Life in Iran, beyond the headlines

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President Obama on Thursday announced a “historic understanding” with Iran that he said would prevent that country from obtaining a nuclear weapon. Moments before the president spoke from the White House, top diplomatic officials in Lausanne, Switzerland, announced the framework for a final agreement on the future of the Iranian nuclear program. 

“It is a good deal,” Obama said, adding, “If this framework leads to a final comprehensive deal, it will make our country, our allies and our world safer.”

RELATED: Obama praises Iran nuclear framework

Iran and six world powers, including the United States, have been negotiating since March 26 on the nuclear program, which Iran insists is peaceful. The six nations want see limits on the program, while Iran in exchange wants punishing economic sanctions to be lifted. 

International monitors will have “unprecedented access” to Iran’s nuclear facilities, Obama said. In exchange for Iran’s cooperation and adherence to a final agreement, the international community will lift some sanctions, the president added.

Thousands of miles away in Tehran, it remained to be seen how the deal would impact ordinary Iranians, who have lived for years under crippling economic sanctions.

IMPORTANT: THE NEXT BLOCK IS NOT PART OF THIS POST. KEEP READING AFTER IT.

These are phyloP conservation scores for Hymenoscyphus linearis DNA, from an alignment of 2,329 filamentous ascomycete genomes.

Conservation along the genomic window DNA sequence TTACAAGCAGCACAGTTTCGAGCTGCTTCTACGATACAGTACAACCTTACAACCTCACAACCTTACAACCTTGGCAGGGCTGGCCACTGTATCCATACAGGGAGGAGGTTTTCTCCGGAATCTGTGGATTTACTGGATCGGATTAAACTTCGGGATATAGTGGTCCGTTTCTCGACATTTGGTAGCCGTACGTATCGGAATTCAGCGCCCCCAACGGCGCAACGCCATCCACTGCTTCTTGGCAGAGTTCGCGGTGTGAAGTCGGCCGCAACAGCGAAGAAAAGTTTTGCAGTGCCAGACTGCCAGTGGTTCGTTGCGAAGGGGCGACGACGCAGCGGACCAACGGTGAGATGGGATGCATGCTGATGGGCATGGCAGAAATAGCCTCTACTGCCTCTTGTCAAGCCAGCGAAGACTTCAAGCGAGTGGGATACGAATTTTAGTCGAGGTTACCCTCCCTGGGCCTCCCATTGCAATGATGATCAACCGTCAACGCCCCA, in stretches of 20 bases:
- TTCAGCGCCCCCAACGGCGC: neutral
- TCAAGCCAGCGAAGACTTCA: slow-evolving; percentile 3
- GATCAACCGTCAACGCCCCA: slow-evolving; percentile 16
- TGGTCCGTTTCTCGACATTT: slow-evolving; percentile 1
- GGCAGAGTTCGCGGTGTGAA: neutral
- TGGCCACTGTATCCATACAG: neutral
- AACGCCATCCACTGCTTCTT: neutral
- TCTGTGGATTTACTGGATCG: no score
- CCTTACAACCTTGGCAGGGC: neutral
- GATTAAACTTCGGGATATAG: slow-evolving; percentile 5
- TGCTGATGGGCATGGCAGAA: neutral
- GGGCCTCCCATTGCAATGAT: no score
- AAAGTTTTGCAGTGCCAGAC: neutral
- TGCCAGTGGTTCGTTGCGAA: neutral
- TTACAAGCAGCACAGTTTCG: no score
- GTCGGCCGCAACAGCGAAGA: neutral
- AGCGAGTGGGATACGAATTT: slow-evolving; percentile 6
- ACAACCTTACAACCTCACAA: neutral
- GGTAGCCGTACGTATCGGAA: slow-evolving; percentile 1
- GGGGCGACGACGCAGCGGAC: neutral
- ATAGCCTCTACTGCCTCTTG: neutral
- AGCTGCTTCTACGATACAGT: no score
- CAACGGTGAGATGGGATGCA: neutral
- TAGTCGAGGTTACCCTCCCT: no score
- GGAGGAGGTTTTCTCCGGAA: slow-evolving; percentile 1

Beyond the headlines and the complicated geopolitics, Iran is also a land of civilians. Every day, millions of people within the country’s borders clean their households, take care of their children, go to work, watch television, do the groceries, and perform the countless other mundane and extraordinary tasks which make up a life. That side of the country – unique in the particulars, but otherwise universal – is not one that Americans usually get to see. These photographs offer a window into Iranian ordinariness.

Ako Salemi is a street photographer based in Tehran, Iran. You can follow his daily posts on Instagram.

For more feature photography, go to msnbc.com/photography

David Taintor, Erin McClam, and Ned Resnikoff contributed to this report.

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